Malawian activists are planning a mass protest for Wednesday after talks with the government on political reforms that could see the United States and Britain resume aid to the country became deadlocked.
Civil rights groups want President Bingu wa Mutharika to explain his personal wealth, address foreign exchange and fuel shortages and reconcile with Britain, which froze aid after a diplomatic spat.
"Government has not met any demand in our petition and all they want us to do is to call off the demonstrations," said Billy Mayaya on behalf of the rights' groups.
Officials from the ruling party and rights groups were trying to reach a compromise to avert a possible protest after demonstrations last month left 19 protesters dead.
A senior presidential aide at State House confirmed negotiations had reached deadlock but declined to comment on the government's next step.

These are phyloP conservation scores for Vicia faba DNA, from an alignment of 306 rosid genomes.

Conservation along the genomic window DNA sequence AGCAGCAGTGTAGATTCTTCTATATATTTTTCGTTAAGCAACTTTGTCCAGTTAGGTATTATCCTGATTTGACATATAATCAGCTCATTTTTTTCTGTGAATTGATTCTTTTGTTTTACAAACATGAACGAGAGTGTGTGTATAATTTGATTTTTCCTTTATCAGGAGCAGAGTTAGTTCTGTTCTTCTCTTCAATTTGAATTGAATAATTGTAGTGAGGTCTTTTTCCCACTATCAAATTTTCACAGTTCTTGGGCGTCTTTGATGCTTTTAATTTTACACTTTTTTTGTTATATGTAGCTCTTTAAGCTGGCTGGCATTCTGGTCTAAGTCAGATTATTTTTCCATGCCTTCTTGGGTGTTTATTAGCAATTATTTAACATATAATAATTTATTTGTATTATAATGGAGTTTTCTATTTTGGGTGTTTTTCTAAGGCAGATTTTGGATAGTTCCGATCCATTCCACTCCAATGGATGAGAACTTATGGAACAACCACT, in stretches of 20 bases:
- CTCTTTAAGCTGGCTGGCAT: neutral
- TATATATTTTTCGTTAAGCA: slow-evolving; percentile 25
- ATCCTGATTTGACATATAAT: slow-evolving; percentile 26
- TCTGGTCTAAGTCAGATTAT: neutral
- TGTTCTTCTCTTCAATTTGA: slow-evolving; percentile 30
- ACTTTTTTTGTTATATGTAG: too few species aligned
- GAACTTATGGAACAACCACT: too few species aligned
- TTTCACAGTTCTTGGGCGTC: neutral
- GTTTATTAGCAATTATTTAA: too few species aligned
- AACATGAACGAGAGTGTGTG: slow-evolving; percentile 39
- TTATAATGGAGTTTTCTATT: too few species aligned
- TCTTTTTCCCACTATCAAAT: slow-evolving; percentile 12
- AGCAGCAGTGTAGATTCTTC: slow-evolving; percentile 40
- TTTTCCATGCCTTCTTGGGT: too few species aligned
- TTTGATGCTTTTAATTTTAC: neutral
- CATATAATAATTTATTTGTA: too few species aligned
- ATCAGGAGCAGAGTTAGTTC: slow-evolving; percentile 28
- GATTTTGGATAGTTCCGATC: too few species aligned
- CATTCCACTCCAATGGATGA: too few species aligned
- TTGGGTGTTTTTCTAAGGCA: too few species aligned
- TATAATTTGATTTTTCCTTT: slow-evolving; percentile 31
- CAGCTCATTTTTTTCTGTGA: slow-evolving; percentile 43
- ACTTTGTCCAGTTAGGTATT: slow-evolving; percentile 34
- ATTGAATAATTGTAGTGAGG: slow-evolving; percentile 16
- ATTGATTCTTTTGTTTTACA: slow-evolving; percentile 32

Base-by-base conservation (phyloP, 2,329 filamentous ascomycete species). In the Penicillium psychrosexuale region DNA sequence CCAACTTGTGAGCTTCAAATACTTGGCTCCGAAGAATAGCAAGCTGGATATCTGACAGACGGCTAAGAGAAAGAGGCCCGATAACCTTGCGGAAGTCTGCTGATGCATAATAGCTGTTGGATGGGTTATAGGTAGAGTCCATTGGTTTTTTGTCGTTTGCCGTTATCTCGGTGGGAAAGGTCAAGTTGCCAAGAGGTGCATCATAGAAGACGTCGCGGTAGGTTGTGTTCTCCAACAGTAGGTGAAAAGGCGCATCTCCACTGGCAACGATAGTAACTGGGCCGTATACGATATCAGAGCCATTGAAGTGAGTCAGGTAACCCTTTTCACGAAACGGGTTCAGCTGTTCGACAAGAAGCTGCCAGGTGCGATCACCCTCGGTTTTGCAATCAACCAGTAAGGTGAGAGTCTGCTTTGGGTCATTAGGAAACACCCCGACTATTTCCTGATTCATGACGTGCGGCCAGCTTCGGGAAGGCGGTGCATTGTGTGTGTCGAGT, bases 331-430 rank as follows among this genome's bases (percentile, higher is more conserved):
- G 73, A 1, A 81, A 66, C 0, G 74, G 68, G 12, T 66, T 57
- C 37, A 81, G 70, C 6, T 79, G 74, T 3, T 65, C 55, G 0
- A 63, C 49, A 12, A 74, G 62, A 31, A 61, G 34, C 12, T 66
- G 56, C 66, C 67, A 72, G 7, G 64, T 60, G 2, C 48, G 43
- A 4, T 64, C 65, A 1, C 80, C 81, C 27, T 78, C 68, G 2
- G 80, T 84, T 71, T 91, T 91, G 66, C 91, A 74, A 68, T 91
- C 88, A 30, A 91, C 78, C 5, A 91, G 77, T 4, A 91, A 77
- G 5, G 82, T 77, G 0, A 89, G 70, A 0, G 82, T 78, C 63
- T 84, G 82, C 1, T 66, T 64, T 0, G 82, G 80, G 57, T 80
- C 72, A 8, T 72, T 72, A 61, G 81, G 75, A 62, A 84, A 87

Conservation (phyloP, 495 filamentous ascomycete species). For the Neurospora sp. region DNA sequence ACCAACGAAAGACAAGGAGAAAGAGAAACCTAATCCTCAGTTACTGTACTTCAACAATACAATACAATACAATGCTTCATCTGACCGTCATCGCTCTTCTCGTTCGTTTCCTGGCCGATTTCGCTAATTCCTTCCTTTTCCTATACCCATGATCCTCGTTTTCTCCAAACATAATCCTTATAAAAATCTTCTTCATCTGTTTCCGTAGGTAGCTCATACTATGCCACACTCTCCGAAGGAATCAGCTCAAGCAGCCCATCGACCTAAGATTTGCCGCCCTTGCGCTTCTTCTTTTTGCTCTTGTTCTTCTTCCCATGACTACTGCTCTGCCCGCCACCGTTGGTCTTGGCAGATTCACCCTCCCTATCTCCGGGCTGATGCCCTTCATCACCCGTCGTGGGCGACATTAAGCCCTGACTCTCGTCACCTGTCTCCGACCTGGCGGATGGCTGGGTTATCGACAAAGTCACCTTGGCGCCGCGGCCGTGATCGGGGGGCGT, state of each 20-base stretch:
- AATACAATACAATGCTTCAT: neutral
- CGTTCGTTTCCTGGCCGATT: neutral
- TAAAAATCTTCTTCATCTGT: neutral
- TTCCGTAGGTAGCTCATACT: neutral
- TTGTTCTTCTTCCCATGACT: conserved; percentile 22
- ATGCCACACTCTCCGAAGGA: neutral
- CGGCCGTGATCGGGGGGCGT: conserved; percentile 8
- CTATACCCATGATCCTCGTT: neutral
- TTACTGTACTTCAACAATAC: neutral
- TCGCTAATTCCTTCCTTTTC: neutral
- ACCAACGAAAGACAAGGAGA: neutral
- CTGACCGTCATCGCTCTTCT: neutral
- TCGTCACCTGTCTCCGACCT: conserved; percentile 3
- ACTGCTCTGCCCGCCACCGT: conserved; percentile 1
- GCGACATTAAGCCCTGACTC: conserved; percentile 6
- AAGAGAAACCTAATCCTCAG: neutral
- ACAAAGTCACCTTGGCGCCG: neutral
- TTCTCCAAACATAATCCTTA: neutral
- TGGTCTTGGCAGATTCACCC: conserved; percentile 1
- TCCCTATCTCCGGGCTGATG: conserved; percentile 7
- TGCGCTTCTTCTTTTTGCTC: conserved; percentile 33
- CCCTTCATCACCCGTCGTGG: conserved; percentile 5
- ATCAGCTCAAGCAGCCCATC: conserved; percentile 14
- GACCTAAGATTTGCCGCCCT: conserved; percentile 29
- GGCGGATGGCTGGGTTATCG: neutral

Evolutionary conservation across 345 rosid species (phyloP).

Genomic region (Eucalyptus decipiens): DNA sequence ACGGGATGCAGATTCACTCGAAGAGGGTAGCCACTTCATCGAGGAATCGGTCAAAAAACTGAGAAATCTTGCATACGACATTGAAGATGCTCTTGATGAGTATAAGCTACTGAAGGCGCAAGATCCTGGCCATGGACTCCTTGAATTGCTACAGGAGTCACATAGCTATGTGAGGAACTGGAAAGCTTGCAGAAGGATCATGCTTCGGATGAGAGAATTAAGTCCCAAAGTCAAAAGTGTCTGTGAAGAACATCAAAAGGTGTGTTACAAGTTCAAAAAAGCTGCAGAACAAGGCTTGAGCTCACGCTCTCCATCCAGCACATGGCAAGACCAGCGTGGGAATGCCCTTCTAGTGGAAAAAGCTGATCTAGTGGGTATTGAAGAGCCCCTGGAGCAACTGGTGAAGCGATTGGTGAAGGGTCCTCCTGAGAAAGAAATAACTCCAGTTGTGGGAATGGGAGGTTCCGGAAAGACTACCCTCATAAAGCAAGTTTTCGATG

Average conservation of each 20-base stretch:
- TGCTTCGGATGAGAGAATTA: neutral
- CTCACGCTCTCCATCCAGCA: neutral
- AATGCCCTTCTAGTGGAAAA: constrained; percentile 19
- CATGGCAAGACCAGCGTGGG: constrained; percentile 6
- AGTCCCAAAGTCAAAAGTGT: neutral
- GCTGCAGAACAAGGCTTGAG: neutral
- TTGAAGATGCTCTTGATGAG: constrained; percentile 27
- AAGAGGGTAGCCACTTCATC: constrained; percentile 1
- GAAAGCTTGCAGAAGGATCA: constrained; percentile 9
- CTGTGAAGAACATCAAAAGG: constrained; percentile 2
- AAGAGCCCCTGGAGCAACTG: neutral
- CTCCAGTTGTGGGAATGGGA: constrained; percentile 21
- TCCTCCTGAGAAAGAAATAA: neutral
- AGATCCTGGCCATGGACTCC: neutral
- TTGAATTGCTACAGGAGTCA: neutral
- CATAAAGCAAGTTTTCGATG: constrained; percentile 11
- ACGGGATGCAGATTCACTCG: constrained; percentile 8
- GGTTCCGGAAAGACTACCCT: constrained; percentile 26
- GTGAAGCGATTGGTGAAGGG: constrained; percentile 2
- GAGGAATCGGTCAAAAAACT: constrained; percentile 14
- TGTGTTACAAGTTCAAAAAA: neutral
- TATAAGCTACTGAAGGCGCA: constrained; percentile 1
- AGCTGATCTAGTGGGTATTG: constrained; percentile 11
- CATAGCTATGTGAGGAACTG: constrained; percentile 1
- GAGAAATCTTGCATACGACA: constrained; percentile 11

Mutharika has presided over six years of phenomenal economic growth which is teetering on the brink of collapse because of a diplomatic dispute with Britain, Malawi's biggest donor, over a leaked embassy cable that referred to him as "autocratic and intolerant of criticism".
The cable led to the expulsion of Britain's ambassador to Lilongwe, and in response, Britain expelled Malawi's representative in London and suspended budget support worth millions of dollars.
The freeze has left a yawning hole in the budget of a country reliant on handouts for 40 percent of its revenues, and intensified a dollar shortage that this week saw the government devalue its kwacha currency by 10 percent to 165 against the U.S. dollar.
The dollar crunch has also pushed up fuel prices and exacerbated an already chronic energy shortage, making a government economic growth forecast of 6.6 percent for this year look increasingly unrealistic.